The essential cactus-killing features of the tool are the deck plate, the piece of railroad rail at the rear,
and a one-inch gap above ground at the leading edge. These pieces create a triangular space in which
cactus parts are temporarily trapped. The leading edge of the tool knocks the pads partially apart
as it knocks the plants down, separating them from their roots. They tend to fall in front of the tool,
not on top of it. Passing through the one-inch gap tends to break the plants apart into individual
pads or small pieces of plants, as the tool rides over the top of the cactus debris. Once underneath,
the pads get rolled over and over as the ground slides by beneath, and thus they are subjected to lots of folding
and bending action. Then they get thoroughly crushed, while squeezing out from under the heavy rail
at the back.
Because prickly pear pads are brittle, this bending and crushing process cracks the pads internally, creating many extra paths inside each pad for moisture to bleed out quickly. That is why prickly pear debris treated by the Kactus Kicker will bleed out dry and die before it can put down new roots, unlike all other known mechanical tools and processes.
The rest of the features of the tool design merely aid it to perform this function in a safe and reliable manner. There is a snout on the front to prevent the tool from flipping over. All of the tools currently built for sale today have a sort of “barge front” built onto the leading edge, which helps them pry their way over rocks and rocky outcrops. There is ballast added to provide the crushing weight, and positioned to distribute this correctly onto the rail. There is a simple tow chain bridle that fits any sort of hitch.
All of the above features are included in the homeowner-grade tool, in a form that has no moving parts. In the commercial version, there are retractable transport wheels, which can be operated hydraulically, electrically, or manually. The commercial version also has a larger and stronger snout. The relationship between the homeowner-grade tool and the commercial-grade tool is analogous to the relationship between a hand-held drill and a drill press: both drill holes; the drill press (and the commercial grade Kactus Krusher) simply handle much bigger jobs, and cost more.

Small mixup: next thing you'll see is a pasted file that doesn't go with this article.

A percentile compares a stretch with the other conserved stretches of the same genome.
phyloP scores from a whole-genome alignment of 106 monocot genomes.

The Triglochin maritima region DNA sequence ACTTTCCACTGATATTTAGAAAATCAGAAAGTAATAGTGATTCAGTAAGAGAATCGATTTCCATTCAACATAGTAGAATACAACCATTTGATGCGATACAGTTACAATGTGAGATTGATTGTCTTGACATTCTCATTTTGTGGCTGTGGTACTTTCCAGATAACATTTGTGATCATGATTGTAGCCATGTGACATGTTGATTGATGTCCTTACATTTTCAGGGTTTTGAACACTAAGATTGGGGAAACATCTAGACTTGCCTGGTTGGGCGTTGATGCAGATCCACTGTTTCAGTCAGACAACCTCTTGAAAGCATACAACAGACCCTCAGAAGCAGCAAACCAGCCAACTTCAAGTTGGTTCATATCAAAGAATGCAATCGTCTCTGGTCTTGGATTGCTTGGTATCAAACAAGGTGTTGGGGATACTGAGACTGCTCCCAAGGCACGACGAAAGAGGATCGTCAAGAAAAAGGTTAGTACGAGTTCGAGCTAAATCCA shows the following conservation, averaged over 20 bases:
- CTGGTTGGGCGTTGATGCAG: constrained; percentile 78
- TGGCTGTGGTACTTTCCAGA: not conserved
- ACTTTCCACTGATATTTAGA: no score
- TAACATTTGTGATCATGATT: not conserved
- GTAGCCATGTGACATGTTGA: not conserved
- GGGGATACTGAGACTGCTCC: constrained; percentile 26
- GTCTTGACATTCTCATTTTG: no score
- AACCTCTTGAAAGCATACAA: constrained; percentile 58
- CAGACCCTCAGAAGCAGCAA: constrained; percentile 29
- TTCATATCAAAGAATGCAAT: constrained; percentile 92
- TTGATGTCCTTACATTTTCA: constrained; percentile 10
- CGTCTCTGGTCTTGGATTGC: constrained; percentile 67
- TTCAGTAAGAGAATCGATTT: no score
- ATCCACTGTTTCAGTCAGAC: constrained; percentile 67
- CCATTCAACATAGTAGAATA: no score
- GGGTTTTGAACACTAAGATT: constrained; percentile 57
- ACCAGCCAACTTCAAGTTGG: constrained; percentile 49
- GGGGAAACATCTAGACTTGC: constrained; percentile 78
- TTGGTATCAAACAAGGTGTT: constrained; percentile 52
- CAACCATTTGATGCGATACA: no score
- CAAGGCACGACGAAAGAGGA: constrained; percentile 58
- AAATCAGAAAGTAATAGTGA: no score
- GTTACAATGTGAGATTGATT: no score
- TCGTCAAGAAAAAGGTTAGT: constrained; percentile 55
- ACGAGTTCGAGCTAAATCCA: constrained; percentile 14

How To Get Help Killing Prickly Pear:
This depends upon whether you want to buy a tool and do it yourself, or you want to hire it done.
If you want to buy a tool and do it yourself, GW is the man to contact. He builds and sells homeowner-grade tools in small batches, speculatively. These weigh about 600 pounds, with an 8-foot deck span (cut swath width), and cost in the neighborhood of $1,100 each. Most tractors can pull at least two of them in the flatter country. These tools come with a how-to book, that explains exactly how to employ them successfully.
GW also builds and sells commercial-grade tools to individual customer order, money up front. These incorporate a lot of purchased equipment and hand labor, weigh about 1,100 pounds for the same 8-foot deck width, and cost around $4,500 each.